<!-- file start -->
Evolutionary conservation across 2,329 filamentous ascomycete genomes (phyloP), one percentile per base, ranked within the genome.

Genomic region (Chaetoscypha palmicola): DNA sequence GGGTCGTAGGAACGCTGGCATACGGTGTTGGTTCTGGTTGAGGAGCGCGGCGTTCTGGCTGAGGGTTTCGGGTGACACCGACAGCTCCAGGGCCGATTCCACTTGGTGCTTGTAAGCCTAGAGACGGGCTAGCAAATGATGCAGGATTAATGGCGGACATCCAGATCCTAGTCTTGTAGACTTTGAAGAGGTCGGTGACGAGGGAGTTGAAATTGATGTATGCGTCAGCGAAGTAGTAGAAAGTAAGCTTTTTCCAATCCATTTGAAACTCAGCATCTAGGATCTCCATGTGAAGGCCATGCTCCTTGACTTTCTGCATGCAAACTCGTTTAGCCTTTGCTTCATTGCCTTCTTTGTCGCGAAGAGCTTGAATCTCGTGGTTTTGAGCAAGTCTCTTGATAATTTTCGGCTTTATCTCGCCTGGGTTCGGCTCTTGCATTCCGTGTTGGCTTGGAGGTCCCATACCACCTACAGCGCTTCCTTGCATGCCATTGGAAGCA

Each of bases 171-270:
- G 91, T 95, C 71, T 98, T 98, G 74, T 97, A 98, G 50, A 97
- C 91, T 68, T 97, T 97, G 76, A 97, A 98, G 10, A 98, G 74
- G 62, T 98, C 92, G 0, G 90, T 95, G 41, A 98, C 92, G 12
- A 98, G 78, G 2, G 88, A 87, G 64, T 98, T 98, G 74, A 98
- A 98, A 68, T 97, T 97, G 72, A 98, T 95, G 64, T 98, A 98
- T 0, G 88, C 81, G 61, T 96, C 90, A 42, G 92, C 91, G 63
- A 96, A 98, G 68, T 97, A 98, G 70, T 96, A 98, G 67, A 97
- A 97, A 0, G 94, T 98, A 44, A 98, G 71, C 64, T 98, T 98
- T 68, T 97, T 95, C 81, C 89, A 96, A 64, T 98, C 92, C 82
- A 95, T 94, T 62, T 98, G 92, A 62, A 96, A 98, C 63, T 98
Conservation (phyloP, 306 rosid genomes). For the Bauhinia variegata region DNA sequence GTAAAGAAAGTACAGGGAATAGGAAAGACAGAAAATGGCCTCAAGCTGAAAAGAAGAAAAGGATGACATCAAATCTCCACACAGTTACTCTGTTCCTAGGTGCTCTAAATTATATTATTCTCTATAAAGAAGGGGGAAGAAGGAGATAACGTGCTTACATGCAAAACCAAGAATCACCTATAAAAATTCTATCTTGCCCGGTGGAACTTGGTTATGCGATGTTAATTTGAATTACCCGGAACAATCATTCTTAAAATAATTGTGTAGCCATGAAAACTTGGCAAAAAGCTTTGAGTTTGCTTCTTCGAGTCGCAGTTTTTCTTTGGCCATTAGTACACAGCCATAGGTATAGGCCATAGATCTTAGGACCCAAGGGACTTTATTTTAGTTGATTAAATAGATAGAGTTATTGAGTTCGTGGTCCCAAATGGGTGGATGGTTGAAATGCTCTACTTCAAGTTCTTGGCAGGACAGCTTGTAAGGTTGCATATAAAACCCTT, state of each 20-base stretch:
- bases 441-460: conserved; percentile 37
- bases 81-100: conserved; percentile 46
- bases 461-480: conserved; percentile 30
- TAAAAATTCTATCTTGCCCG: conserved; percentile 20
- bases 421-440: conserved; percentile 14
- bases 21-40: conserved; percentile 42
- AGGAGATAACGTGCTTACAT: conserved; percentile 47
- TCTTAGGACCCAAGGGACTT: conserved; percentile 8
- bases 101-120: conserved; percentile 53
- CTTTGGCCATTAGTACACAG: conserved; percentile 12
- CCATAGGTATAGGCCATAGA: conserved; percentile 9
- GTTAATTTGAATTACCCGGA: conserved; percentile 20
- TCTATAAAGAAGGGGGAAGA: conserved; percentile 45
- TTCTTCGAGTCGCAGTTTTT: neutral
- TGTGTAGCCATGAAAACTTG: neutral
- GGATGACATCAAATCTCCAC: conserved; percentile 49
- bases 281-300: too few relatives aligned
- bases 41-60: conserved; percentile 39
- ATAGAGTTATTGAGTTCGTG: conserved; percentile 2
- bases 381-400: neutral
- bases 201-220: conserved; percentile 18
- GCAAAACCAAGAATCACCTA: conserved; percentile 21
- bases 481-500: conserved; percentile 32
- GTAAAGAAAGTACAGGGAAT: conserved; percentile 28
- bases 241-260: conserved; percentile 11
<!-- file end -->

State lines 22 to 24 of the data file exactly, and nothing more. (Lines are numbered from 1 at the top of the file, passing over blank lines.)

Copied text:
- TCTTAGGACCCAAGGGACTT: conserved; percentile 8
- bases 101-120: conserved; percentile 53
- CTTTGGCCATTAGTACACAG: conserved; percentile 12